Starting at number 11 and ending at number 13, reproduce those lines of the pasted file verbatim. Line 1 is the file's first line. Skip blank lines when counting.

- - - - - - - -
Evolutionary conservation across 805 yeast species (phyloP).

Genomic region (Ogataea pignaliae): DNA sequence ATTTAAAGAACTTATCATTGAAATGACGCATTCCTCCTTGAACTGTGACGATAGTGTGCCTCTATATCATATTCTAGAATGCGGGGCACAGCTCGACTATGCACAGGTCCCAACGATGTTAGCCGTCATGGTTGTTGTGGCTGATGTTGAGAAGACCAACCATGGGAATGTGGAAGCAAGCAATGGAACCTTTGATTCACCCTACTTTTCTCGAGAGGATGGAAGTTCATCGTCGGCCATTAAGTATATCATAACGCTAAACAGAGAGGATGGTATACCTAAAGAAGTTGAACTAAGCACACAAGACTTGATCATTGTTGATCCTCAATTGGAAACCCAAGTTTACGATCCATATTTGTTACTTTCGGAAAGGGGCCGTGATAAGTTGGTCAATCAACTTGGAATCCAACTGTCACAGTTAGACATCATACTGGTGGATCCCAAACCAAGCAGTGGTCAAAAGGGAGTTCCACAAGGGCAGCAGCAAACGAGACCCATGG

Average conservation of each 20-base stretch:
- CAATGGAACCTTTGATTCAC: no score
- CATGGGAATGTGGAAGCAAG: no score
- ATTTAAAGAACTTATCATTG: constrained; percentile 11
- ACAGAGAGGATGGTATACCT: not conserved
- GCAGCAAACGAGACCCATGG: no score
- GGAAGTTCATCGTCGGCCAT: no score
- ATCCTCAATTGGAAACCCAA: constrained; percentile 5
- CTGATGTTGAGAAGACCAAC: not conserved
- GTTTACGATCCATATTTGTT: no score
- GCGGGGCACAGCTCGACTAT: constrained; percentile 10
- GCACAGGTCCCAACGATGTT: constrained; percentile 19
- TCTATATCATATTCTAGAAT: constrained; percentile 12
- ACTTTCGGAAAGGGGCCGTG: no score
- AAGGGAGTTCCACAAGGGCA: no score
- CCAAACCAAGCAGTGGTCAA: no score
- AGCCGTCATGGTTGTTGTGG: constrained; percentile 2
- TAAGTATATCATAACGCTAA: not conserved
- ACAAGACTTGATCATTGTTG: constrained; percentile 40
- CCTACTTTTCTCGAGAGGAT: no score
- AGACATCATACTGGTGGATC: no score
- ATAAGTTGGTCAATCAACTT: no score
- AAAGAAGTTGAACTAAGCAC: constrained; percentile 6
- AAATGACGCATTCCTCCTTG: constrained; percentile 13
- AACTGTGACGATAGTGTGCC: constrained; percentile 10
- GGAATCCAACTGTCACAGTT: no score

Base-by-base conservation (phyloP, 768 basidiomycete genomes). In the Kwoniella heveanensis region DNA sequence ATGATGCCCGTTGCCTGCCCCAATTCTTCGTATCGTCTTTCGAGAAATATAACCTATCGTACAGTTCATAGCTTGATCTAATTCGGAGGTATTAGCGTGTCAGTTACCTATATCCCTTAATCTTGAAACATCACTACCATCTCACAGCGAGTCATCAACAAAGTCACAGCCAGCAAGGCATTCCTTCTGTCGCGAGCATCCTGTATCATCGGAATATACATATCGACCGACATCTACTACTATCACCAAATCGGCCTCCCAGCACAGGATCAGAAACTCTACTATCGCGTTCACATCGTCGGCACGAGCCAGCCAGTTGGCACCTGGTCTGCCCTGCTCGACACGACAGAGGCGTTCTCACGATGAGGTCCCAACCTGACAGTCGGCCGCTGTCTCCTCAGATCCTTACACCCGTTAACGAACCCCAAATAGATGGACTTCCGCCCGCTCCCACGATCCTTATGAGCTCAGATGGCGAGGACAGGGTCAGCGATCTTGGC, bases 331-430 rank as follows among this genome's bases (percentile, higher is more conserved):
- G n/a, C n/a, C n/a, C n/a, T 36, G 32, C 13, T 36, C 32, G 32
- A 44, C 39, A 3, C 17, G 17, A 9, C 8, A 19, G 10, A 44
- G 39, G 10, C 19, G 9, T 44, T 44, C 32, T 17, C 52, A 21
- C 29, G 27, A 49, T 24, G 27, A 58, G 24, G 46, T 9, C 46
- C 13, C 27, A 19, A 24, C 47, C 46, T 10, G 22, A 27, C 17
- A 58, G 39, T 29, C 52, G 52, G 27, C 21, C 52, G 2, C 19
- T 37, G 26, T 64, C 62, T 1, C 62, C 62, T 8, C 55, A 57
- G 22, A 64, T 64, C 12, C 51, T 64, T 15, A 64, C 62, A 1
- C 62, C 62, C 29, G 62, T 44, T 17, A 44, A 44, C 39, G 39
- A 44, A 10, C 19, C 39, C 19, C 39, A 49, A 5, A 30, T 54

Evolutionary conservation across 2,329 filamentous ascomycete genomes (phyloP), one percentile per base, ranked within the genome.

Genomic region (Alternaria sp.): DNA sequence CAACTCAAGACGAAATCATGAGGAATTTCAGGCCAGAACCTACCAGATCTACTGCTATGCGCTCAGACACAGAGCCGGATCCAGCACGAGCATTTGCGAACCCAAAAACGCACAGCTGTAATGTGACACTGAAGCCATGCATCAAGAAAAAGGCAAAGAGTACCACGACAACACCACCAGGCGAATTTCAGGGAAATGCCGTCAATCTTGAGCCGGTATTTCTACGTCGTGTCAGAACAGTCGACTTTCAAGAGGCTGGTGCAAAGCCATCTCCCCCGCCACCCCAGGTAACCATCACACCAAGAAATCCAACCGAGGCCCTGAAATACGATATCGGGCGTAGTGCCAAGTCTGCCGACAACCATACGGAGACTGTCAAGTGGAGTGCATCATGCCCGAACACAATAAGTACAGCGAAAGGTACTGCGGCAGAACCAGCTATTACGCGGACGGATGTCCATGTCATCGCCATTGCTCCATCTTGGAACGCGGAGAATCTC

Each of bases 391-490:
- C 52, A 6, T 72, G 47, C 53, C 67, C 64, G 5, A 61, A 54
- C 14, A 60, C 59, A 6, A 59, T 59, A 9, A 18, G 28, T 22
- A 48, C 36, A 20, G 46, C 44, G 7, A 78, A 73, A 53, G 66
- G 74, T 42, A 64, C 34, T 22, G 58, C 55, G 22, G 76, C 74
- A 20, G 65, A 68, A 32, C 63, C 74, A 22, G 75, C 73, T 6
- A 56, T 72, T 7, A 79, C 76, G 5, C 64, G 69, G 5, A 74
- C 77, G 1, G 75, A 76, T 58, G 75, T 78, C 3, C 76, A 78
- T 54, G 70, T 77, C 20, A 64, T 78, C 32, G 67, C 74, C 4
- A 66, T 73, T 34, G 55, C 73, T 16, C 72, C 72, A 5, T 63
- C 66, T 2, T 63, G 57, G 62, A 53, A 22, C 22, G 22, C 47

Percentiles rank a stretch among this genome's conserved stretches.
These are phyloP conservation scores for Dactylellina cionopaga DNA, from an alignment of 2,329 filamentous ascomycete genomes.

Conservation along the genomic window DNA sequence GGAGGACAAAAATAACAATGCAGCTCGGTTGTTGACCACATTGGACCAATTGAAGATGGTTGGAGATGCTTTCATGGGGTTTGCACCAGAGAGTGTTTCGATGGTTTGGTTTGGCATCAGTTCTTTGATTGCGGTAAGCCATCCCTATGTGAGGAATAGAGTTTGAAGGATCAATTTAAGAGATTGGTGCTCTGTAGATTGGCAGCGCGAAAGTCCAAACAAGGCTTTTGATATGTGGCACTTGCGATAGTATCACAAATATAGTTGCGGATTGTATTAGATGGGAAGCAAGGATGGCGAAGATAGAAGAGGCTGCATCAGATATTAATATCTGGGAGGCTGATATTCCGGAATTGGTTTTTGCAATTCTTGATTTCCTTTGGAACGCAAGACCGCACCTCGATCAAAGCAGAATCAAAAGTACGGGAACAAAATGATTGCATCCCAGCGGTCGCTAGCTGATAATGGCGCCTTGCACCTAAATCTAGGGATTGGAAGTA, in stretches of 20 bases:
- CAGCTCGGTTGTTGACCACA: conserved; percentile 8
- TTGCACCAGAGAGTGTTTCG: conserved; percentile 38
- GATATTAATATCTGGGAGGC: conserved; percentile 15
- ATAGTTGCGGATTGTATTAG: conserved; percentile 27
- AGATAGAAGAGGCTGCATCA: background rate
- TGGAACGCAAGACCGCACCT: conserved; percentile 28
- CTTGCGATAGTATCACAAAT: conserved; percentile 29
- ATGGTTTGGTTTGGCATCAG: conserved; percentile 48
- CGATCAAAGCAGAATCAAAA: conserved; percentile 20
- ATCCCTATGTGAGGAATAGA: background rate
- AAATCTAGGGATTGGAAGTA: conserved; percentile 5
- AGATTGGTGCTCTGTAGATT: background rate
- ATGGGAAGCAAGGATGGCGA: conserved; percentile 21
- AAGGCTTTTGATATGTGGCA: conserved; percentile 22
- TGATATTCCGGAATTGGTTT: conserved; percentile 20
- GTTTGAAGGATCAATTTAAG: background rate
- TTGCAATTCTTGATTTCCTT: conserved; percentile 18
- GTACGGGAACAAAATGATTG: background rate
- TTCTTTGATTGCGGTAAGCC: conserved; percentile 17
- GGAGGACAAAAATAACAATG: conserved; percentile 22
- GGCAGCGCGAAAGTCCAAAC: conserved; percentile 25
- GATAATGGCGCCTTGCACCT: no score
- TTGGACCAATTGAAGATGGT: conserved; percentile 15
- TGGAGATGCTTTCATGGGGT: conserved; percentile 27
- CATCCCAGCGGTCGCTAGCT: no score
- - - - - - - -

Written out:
- CTGATGTTGAGAAGACCAAC: not conserved
- GTTTACGATCCATATTTGTT: no score
- GCGGGGCACAGCTCGACTAT: constrained; percentile 10